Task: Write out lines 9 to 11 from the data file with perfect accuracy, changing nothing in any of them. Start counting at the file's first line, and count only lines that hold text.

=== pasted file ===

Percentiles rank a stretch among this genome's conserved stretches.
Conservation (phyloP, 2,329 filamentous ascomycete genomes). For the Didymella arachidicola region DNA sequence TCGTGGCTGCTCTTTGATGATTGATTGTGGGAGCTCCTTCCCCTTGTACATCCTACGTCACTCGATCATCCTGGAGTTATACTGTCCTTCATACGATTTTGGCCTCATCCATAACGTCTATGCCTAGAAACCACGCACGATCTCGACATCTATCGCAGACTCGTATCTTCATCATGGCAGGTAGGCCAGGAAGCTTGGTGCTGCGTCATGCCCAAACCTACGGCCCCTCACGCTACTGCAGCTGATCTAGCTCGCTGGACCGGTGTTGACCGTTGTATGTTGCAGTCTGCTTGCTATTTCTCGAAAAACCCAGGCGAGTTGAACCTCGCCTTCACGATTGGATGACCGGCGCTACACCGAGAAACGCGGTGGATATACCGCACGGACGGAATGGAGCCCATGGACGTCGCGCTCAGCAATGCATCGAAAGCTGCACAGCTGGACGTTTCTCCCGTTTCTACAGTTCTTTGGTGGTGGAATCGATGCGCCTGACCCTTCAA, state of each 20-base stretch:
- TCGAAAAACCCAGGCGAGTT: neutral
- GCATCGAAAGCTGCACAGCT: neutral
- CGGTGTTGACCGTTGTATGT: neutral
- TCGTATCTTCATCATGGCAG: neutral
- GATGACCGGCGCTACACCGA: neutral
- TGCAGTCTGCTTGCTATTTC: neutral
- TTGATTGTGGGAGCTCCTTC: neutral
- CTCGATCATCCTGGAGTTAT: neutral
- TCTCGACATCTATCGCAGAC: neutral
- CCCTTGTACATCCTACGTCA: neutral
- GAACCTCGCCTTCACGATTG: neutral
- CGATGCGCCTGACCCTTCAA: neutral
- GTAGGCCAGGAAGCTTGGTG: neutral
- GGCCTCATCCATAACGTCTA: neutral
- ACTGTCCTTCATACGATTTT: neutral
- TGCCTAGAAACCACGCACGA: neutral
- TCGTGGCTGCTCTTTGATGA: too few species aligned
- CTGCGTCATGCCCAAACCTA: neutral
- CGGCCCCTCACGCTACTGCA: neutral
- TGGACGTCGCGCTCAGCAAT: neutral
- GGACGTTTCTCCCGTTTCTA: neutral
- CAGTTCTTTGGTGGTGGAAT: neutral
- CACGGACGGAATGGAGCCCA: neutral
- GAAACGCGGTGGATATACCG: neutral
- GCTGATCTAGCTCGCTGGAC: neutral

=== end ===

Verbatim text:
- TTGATTGTGGGAGCTCCTTC: neutral
- CTCGATCATCCTGGAGTTAT: neutral
- TCTCGACATCTATCGCAGAC: neutral